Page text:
And when the blade is turned from the bottom, that's a lot like pulling the rope. Maybe it can start the engine, and for sure the compression can cause the blade to kick back. Removing the spark plug eliminates the compression, but I don't know if I woudl do that just to change the oil, which takes only a few minutes and one should be able to avoid pushing the bladee or pulling the rope during that time.
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I was speaking of general maintenance...not about the OP's question, specifically.
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On Wed, 22 Sep 2010 05:49:57 -0500, snipped-for-privacy@myplace.com wrote:

Wow. It's been 45 years and I forgot that. (I never drained or changed the oil sine I move here.

Good points. Thanks.
P&M because it's been a couple days.

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WTH!!? To drain the oil, take out the _DRAIN PLUG_. Also "it will start pouring" as soon as the plug is removed even at below zero temperatures.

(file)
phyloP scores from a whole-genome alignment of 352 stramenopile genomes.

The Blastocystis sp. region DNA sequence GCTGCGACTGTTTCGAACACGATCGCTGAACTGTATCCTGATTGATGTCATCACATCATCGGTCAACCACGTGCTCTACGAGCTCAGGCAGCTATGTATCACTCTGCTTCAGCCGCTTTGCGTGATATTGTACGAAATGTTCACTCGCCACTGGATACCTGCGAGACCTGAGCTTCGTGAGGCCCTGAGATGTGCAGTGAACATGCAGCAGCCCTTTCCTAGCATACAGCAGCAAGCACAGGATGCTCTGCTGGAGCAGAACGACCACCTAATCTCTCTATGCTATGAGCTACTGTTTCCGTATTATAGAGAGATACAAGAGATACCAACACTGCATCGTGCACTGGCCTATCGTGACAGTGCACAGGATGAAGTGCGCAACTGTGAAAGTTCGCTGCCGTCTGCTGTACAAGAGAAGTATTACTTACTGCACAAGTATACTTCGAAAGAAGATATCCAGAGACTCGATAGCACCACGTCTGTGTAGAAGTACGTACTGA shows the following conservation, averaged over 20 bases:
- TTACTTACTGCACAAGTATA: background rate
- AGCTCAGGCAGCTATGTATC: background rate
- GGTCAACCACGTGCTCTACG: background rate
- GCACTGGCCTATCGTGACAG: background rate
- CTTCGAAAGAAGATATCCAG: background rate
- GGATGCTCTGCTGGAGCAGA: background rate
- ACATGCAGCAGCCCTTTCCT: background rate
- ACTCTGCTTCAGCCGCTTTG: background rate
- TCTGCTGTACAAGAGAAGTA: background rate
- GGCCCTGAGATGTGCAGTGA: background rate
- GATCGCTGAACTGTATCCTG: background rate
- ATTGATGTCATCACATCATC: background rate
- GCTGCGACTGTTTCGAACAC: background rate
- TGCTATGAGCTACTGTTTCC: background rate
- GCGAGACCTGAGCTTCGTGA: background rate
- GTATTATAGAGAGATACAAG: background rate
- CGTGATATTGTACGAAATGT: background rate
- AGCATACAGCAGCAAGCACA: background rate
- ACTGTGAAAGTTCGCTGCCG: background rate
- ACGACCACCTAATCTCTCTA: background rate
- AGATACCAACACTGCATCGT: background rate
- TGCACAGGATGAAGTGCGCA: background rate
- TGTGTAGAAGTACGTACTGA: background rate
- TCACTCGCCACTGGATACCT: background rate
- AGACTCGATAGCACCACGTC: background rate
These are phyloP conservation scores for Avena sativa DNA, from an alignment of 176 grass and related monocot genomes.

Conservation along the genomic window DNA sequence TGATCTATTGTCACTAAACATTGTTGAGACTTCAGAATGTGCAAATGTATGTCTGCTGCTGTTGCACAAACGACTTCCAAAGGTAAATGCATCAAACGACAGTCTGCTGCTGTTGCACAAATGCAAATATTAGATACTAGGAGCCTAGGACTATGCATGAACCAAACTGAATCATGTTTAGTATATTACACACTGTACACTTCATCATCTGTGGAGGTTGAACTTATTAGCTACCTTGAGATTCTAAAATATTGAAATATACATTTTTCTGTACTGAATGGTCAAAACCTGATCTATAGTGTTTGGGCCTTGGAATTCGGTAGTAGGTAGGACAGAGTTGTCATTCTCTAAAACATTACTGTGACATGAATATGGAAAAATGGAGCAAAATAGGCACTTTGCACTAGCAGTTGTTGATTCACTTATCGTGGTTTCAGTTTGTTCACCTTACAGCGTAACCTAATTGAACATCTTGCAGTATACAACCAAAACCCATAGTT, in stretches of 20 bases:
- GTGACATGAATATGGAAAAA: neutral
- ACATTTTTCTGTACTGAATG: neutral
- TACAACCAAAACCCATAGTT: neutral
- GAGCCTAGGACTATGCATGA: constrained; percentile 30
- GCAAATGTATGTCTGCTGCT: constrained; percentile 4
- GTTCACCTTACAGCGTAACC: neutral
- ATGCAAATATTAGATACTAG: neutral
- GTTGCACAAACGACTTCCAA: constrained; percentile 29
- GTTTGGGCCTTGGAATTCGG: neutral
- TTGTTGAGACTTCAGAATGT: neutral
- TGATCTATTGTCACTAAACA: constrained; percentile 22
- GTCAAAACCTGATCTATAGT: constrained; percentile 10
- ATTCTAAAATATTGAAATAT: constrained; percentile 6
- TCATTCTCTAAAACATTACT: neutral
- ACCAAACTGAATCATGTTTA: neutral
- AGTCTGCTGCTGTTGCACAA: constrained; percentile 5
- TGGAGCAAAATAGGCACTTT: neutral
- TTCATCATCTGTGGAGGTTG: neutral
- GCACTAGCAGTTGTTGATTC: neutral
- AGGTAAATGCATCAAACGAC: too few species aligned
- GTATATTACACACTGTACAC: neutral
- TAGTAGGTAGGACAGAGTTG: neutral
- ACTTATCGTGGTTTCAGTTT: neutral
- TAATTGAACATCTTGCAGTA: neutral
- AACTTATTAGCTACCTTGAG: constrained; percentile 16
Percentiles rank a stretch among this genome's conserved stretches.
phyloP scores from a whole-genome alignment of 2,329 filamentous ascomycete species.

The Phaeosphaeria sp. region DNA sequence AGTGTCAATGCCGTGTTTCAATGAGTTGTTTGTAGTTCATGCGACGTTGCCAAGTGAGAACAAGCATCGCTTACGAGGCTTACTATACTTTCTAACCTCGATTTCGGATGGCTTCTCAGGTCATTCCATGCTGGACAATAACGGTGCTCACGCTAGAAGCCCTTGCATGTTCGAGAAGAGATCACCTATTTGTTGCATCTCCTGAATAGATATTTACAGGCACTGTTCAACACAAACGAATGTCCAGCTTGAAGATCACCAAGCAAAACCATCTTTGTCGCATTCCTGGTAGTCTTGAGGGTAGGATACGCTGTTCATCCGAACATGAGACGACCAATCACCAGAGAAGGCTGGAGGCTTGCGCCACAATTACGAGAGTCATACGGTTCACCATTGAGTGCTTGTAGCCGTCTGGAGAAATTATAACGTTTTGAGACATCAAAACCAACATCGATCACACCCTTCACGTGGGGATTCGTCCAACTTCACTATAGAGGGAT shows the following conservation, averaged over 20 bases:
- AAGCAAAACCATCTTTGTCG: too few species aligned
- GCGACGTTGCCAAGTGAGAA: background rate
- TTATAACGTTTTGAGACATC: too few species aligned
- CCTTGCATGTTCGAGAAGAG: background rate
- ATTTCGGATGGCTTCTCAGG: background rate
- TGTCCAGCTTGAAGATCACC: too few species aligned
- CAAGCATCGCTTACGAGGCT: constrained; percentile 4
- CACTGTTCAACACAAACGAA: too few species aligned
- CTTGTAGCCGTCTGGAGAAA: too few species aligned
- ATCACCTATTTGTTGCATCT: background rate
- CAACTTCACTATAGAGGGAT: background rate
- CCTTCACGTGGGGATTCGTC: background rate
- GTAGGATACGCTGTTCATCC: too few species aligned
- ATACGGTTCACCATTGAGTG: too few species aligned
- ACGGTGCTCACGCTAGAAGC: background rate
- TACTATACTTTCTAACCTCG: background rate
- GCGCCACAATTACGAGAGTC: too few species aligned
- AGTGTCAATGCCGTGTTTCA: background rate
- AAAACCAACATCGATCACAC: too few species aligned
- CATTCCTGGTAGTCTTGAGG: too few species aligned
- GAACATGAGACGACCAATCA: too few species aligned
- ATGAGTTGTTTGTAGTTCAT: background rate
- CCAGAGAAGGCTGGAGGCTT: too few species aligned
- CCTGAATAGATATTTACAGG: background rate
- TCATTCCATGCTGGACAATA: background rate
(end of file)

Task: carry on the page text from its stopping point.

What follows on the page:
Harry K
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1. A lot of cheap push mowers do NOT have drain plugs these days.
2. 90 degrees, as in ANGLE, not temperature, you dipshit. GASOLINE will start coming out the vent hole in the gas cap when the mower is tipped up at a 90 degree angle.
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On Sep 22, 9:38am, snipped-for-privacy@rochester.rr.com wrote:

It's tough-in-cheek, moron! (ya notice the face after the Q?)
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Of course, I meant "tongue-in-cheek".
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On Sep 22, 11:38am, snipped-for-privacy@rochester.rr.com wrote:

Some rather expensive mowers don't have drain plugs, either. My Honda doesn't.

Yes, and so will any gasoline. :-(
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Having 4 honda engines now, I can assure you that each and every one has a drain plug. Even the newest only a bit over a year old and the cheap Honda (GCV) at that. They are on the side, not the bottom.
I will do some research on the local dealers on cheap mowers as one without a drain plug is too "out there" to accept without checking.
Harry K